Difference between revisions of "Kokoda Track"
Revision as of 15:20, 17 November 2006
The Kokoda Track is in Papua New Guinea.
The Kokoda Track was made famous during WWII when the ANZAC (Australia New Zealand Army Corps) and Japanese Imperial Forces fought a long and arduous battle along its route. Most of the kokoda in the state it's in now, was prepared during the war by both Japanese and ANZAC engineers. There is a famous letter from Australian command hq where they requested the kokoda trail be made into a two lane road that could be used no matter the weather conditions. Before the war the kokoda track (which didn't have a name at the time) was used as a mail route between Port Moresby and the southern side of the island.
The most important thing for a prospective Kokoda trekker to think about is footwear. Get good shoes and really good socks. Without those you WILL get terrible blisters on your feet and might get junglerot which will put you in crutches for a long while and might cost you your feet. Every morning you should rub your feet with vaseline and every night with talcum powder to keep them in shape for the walk. The second thing is the importance of a decent water purifying system, iodine pills work great but they taste awful so think about complementing that with water purification tablets to take away the taste. Sometimes it might be far between the streams to refill your bottles so be sure to carry a few (or one of those snazzy camel paks.) A flashlight or even better, a headlamp is almost a must as it gets very dark in the jungle at night. Its also important to bring warmer cothes to wear at camp since the weather up in the mountains is quite cold at night and sometimes even during the day.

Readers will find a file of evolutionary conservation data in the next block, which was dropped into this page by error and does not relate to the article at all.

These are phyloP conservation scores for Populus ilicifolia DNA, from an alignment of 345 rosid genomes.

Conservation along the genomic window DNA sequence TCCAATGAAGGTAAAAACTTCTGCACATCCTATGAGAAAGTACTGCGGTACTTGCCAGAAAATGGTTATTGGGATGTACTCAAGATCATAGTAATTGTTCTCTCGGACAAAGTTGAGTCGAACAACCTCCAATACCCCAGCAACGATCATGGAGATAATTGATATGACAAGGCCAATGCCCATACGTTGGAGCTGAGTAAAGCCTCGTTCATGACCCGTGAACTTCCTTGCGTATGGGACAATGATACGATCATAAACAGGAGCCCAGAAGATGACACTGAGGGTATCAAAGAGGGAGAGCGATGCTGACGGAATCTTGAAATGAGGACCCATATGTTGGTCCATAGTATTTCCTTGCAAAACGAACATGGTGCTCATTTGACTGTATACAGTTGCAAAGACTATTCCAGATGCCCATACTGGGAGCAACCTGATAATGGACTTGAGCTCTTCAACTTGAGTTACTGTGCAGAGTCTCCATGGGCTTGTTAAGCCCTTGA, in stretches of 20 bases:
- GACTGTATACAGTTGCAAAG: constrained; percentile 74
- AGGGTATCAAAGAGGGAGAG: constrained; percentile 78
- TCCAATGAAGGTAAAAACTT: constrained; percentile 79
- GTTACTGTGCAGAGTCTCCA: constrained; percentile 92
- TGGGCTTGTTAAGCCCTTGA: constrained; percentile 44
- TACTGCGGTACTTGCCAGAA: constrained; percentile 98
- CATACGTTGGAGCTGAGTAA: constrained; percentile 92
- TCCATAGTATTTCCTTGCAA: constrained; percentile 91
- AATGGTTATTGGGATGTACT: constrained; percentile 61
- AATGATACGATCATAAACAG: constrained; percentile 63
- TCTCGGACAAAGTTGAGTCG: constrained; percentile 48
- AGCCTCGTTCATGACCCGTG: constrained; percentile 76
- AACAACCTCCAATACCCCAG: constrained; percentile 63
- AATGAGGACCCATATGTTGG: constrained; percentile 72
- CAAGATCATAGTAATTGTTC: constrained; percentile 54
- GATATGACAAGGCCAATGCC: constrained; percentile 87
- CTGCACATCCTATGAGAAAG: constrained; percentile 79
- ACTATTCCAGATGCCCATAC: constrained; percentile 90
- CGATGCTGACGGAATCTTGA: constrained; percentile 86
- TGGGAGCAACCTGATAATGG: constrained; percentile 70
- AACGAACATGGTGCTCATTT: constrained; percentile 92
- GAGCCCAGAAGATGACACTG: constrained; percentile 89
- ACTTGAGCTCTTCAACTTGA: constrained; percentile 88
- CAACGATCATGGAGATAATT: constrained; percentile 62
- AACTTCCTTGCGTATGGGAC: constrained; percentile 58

Before walking the kokoda it is also important to carefully assess how fit you are. There are incidents of people dying of heart attacks (most recently the summer of 2006) from over-excertion. There are several speeds one can walk the kokoda at, from a leisurely 10 days to a gruesome 22 hours, 14 minutes, and 1 second which is the world record held by John Hunt Hiviki. Basically the most important thing is that you have fun doing it, going too fast isn't fun, taking it too slow can be boring also if you have to wait for the others all the time.
Port Moresby to Imita Ridge
Imita Ridge to Ofi Creek
Ofi Creek to Nauro
Nauro to Menari
Menari to Naduri
Naduri to Myola
Myola to Templeton's Crossing
Templeton's Crossing to Allolo
Allolo to Kokoda